I know it might sound like a stretch that there could be a connection between designer psychopharmaceuticals and, say, designer fashions, but if you stop to consider that, with the exception of certain celebrity Scientologists, just about everyone who is anyone in the world of the aspirational has certainly popped a few in their time, it makes sense. We live by these assumptions that overnight success is possible, that shiny happy people are models to uphold, that tomorrow any of us could be the next A-lister, the next gazillionaire. Couldn’t there be a connection here? If there is a pill for every little micro-problem in our brains, why not believe that there’s a quick fix for everything else too? I’m sure Polly used to believe that. I know she did.
This is what’s so nice about being dead.
I get to play the role of wise sage, and with an amazing perspective. Because when you die, not only can you flit around the present, you also get to watch stuff in rewind. You get to go inside peoples’ heads in the past tense and follow the firings of their synapses, medicated or not, as they spit them toward the present. Yes, Cher, it turns out that you can turn back time. But the catch is-drum roll please-you can’t be alive to do it. And so, proverbial remote in hand, I’m now able to backtrack; I can take a look and try to figure out how this all happened to my best friend. And by extension, of course, how this happened to me. How, at the ripe age of twenty-eight, with a future as bright as whatever cliché the tabloids will soon be gushing, my body-the body of Olivia Zack-is lying down there in the back of a black Lexus SUV (license plate NYX1KZ, in the event anyone can do anything with this information) while I’m up here, floating around bodiless in the ether, shape-shifting, wall-transgressing, house-haunting, and whatever else it might be that you imagine we ghosts can do. I’m trying to figure that out as well. After all, this is fairly new for me, too. I’ve only been like this for a few minutes, just long enough to zip up to Polly’s apartment and witness her flailing about, waiting for me to come and comfort her once again.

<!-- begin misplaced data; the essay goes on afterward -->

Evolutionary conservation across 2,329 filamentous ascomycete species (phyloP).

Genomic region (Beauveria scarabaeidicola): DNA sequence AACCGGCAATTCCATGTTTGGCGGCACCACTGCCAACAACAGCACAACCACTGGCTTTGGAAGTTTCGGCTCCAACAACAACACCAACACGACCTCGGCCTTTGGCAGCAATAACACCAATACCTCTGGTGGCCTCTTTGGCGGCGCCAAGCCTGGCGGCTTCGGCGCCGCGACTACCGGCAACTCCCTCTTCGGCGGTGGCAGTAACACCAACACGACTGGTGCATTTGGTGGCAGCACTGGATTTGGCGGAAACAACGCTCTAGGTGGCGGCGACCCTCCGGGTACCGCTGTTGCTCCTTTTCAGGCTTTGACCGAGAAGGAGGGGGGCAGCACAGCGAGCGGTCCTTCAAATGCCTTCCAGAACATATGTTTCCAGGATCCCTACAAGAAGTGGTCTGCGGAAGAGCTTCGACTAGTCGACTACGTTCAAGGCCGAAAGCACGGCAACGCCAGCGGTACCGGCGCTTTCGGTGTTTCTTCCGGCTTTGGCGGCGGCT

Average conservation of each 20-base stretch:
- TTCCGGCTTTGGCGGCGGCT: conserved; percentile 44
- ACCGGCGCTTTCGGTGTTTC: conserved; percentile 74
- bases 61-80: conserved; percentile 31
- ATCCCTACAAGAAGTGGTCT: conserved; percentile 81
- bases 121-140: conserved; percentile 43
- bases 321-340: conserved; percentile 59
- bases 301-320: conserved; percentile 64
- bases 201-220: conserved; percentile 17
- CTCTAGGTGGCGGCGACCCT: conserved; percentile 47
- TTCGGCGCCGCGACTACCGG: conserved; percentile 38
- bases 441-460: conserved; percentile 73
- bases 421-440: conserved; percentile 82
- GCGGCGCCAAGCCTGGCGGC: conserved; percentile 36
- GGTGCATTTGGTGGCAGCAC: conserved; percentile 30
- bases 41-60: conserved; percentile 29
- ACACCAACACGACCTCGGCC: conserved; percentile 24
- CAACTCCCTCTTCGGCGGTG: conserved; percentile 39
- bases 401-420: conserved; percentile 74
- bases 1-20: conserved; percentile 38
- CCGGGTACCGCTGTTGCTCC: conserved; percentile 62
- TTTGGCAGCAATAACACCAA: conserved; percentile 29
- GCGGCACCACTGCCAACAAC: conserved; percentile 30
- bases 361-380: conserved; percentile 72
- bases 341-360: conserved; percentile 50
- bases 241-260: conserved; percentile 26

Anyway, in order to figure this out, it seems logical that before I can fully focus on my ending, I need to go back to the source of the whole mess. Because it’s very clear, especially considering the other blood that was spilled near my remains, that I seem to have gotten caught up in a drug war. And I’m not talking crack cocaine. I’m talking Prozac. I’m talking Ritalin. I’m talking Adderall, Lexapro, Zyprexa, Klonopin and what have you. The good stuff. The blockbusters. The billion-dollar babies.
Go get some popcorn. The show’s about to begin.